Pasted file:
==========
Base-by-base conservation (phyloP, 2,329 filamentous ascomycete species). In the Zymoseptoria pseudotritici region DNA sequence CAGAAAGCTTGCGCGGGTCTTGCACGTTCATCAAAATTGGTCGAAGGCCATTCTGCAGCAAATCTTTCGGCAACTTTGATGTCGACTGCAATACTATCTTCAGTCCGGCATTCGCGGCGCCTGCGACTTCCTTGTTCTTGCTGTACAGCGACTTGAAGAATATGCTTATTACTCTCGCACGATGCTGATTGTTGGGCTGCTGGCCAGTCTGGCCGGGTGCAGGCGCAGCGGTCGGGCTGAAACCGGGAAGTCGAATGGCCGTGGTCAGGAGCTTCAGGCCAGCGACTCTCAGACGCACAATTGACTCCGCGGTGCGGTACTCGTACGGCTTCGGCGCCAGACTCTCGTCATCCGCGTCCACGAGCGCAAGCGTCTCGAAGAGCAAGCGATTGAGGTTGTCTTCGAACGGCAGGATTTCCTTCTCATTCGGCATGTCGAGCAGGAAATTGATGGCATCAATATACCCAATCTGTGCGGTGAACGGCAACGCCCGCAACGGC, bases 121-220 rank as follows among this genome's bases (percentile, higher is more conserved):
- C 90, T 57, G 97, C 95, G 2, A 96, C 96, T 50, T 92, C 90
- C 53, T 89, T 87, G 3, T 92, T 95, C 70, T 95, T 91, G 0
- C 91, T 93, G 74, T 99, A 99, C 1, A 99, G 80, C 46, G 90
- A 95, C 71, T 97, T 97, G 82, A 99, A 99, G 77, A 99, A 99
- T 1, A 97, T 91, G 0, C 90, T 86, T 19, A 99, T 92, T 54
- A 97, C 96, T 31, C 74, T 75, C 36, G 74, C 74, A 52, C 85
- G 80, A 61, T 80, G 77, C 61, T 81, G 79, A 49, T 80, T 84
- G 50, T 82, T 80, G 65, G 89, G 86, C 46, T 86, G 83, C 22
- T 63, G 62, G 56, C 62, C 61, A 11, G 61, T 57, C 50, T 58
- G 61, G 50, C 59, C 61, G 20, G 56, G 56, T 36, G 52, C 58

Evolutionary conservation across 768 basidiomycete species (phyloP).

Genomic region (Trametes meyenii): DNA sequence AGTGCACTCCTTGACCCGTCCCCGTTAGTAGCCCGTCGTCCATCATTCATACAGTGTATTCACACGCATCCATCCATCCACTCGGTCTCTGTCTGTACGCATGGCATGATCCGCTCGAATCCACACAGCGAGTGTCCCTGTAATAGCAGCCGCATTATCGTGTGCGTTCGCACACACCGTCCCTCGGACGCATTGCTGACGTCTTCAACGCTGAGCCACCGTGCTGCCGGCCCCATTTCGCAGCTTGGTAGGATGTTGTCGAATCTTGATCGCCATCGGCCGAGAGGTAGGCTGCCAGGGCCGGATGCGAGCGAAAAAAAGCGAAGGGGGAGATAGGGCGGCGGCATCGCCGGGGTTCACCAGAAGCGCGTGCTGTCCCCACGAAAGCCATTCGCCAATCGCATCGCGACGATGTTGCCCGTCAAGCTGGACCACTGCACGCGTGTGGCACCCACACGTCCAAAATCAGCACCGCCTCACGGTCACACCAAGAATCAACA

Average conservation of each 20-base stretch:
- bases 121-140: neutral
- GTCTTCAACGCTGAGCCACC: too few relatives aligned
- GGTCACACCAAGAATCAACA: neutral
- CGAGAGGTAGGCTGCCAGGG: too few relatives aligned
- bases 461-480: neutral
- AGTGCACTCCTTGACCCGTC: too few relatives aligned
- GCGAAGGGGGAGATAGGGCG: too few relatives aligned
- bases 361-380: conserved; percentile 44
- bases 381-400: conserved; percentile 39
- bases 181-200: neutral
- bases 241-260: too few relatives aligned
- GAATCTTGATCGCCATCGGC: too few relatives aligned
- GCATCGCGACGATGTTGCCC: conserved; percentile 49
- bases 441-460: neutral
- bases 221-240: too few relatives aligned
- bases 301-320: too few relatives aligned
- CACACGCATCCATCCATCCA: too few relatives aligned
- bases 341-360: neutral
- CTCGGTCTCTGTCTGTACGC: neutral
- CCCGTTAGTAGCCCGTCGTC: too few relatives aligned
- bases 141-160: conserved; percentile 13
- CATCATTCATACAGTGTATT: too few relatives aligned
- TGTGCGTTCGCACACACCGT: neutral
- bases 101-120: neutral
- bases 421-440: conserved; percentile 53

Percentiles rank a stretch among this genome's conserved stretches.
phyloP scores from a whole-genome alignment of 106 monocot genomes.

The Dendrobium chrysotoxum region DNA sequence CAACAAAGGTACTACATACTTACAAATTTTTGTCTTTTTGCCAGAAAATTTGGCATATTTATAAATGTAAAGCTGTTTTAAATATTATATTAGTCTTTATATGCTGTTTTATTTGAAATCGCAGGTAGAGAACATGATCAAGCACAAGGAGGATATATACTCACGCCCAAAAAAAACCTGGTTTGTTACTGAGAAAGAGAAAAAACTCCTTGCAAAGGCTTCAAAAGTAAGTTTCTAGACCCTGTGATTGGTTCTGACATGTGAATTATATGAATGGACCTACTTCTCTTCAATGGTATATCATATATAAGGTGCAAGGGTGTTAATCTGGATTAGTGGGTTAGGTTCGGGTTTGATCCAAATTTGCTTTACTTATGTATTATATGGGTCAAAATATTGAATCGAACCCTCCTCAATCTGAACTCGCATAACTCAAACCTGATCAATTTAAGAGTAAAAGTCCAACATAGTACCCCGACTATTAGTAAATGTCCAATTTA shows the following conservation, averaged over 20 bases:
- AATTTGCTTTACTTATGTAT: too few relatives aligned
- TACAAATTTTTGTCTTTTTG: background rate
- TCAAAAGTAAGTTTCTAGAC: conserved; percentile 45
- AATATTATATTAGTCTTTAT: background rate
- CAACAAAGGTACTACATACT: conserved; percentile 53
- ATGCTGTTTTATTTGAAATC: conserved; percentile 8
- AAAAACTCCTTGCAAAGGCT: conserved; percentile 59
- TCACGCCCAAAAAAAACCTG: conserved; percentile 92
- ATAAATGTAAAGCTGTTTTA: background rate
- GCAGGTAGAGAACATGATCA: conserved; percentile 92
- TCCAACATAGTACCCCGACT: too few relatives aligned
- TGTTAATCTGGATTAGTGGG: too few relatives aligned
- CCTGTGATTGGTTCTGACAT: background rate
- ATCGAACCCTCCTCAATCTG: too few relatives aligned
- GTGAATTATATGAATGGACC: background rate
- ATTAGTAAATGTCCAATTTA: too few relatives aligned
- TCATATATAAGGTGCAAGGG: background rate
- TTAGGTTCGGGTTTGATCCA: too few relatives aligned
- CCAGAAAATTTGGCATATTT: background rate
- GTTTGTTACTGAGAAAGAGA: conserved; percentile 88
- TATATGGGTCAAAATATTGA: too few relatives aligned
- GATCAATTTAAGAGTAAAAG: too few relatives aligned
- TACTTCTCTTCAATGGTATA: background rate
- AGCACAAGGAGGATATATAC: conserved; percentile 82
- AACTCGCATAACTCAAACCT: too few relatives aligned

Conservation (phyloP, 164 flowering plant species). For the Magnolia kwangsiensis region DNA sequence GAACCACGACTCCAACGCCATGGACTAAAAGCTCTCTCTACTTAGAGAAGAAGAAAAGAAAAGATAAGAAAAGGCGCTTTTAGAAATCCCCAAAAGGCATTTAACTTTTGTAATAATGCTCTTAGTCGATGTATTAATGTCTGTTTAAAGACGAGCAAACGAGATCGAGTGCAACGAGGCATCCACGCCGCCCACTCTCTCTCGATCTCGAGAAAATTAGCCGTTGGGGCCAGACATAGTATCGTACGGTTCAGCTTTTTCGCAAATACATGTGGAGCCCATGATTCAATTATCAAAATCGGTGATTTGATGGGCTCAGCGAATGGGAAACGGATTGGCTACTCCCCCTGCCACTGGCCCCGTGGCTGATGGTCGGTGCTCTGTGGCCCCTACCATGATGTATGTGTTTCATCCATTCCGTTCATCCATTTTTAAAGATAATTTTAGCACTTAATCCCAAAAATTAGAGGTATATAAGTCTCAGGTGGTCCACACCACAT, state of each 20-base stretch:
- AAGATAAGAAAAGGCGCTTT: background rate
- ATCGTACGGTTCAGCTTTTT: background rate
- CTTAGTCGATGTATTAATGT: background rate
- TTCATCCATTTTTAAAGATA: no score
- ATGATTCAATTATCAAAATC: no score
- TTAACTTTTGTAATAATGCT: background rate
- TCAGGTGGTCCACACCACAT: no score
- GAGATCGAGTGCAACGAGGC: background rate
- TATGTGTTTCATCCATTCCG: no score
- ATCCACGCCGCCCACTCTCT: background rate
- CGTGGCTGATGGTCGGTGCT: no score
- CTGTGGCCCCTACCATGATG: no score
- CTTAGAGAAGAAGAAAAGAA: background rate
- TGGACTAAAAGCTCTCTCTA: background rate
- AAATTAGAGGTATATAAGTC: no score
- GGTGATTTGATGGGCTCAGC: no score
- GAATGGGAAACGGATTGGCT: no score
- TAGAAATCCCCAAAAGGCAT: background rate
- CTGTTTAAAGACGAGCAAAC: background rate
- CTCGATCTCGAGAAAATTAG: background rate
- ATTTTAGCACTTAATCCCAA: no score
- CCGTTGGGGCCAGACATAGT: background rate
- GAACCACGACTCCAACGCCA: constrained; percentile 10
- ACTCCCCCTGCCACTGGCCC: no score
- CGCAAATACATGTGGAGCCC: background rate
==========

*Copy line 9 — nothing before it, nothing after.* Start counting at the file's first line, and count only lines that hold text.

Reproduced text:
- G 50, T 82, T 80, G 65, G 89, G 86, C 46, T 86, G 83, C 22